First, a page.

By Lilian Karunungan and David Yong
Bonds from Taiwan are beating debt from Asia’s developing nations as surging oil prices punish economies with the fastest inflation.
Local-currency debt sold by Taiwan returned 1.4 percent this year, the best performance in the region excluding Japan. while Singaporean notes ranked third with a 1 percent return. Indonesian and Philippine securities, the biggest gainers last year, are now the worst performers, handing investors losses of 2.2 percent and 2.8 percent respectively as crude prices surged 15 percent in New York.
Taiwan, which also boasts Asia’s best performing currency in the past six months, has the slowest inflation in the region at 1.3 percent in February. Consumer prices are rising at least three times faster in the Philippines and Indonesia, where food and fuel accounts for a larger share of living expenses.
The market perceives “the central banks of Indonesia and the Philippines as behind the curve in combating inflationary pressure,” said Tamara Trinh, a portfolio manager in Frankfurt at Nomura Asset Management Co., a unit of Japan’s largest brokerage. If Taiwan and Singapore “fall behind in their drive to combat inflation, government bond markets there will likely be negatively affected as well,” she said.
Nomura Asset, Western Asset Management Co. and Mitsubishi- UFJ Asset Management Co. are favoring Asia’s investment-grade economies as developing-nation debt slumps globally. Emerging- market local bonds have fallen 0.8 percent this year, according to an index compiled by JPMorgan Chase & Co., after rallying 11 percent in 2010.
Debt from Hong Kong and Singapore performed the best in the region from Jan. 18, 2007 to July 11, 2008, when oil almost tripled to $147.27 a barrel. The bonds returned 8.7 percent and 5.2 percent, respectively, during the period.
The Central Bank of the Republic of China (Taiwan) raised borrowing costs three times last year to 1.625 percent. Singapore’s monetary authority uses the exchange rate rather than interest rates to conduct monetary policy, adjusting the pace of appreciation or depreciation against an undisclosed trade-weighted band of currencies. Inflation reached 5.5 percent in January, the fastest since December 2008.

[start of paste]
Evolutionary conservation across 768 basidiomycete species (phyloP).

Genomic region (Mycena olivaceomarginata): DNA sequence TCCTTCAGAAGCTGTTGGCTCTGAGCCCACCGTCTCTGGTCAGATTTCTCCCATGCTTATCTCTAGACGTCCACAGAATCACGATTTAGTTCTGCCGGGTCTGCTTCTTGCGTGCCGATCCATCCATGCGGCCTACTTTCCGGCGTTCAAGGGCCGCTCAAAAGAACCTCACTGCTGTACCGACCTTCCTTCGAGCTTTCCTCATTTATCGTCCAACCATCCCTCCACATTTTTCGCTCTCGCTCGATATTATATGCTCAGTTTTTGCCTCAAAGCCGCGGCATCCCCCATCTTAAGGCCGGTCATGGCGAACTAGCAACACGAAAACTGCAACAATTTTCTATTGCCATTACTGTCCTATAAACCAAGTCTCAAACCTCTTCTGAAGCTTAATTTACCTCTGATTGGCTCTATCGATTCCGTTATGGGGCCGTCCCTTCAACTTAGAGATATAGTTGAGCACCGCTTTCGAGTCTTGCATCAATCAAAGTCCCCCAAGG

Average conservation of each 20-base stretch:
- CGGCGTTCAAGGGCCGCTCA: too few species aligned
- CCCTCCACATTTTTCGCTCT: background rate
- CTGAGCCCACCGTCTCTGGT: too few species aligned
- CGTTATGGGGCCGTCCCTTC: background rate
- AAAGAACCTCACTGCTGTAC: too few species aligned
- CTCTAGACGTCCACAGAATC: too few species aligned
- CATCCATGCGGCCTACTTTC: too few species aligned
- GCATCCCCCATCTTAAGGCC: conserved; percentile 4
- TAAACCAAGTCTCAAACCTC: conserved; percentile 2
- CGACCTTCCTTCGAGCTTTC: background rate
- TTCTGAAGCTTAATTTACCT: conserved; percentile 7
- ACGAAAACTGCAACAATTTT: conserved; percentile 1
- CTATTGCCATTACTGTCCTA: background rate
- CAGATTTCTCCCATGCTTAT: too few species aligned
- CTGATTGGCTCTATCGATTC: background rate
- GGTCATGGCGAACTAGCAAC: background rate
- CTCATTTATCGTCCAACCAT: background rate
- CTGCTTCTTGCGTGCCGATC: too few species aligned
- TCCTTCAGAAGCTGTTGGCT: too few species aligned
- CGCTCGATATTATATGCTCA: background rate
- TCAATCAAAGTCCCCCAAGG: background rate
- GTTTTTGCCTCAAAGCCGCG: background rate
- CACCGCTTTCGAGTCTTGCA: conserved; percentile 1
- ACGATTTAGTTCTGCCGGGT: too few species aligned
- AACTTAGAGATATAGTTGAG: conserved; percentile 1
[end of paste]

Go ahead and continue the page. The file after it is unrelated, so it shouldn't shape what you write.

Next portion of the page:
The Taiwanese currency and the Singapore dollar are the biggest gainers among Asia’s 10 most-traded currencies against the greenback in the past six months, advancing 8.8 percent and 6.1 percent, according to data compiled by Bloomberg.
Investors “have more faith in the policy credibility in developed Asia,” said Sanjay Mathur, head of research and strategy for non-Japan Asia in Singapore at Royal Bank of Scotland Group Plc, Britain’s biggest government-controlled bank. “Their inflation is not that high.”
Bank Indonesia boosted its benchmark interest rate by 25 basis points, or 0.25 percentage point, to 6.75 percent on Feb. 4, the first increase in more than two years. Policy makers refrained from raising rates again on March 4. Consumer prices in Southeast Asia’s largest economy increased 6.8 percent in February from a year earlier. Inflation was 4.3 percent that month in the Philippines.
Bangko Sentral ng Pilipinas has kept its overnight borrowing rate at a record-low 4 percent since 2009. Governor Amando Tetangco said on March 2 the Philippines has less scope to keep borrowing costs at the same level.
Western Asset favors Singapore and Hong Kong bonds, said Rajeev de Mello, who helps oversee $469 billion as head of Asian investment in Singapore at the Pasadena, California-based fixed- income unit of Legg Mason Inc.
Hong Kong and Singapore will do well,” said de Mello. “Asia is still viewed pretty much as a safe haven from a number of other regions. For countries which depend significantly on oil imports that is a challenge and will cost them in terms of growth and policy flexibility.”
Singapore is the only Asian country given the highest investment-grade rating by Moody’s Investors Service, Standard & Poor’s and Fitch Ratings. Hong Kong has a AAA rating from S&P, the top ranking, while the agency rates Taiwan’s debt AA-, its fourth-best investment-grade rating.
“I like Singapore because it’s very stable among Asian countries, including their currency,” said Hideo Shimomura, who helps oversee the equivalent of $73 billion as chief fund investor in Tokyo at Mitsubishi-UFJ Asset Management Co., a unit of Japan’s biggest bank. “They have credibility among investors in their policies and probably will be able to cope well with oil inflation.”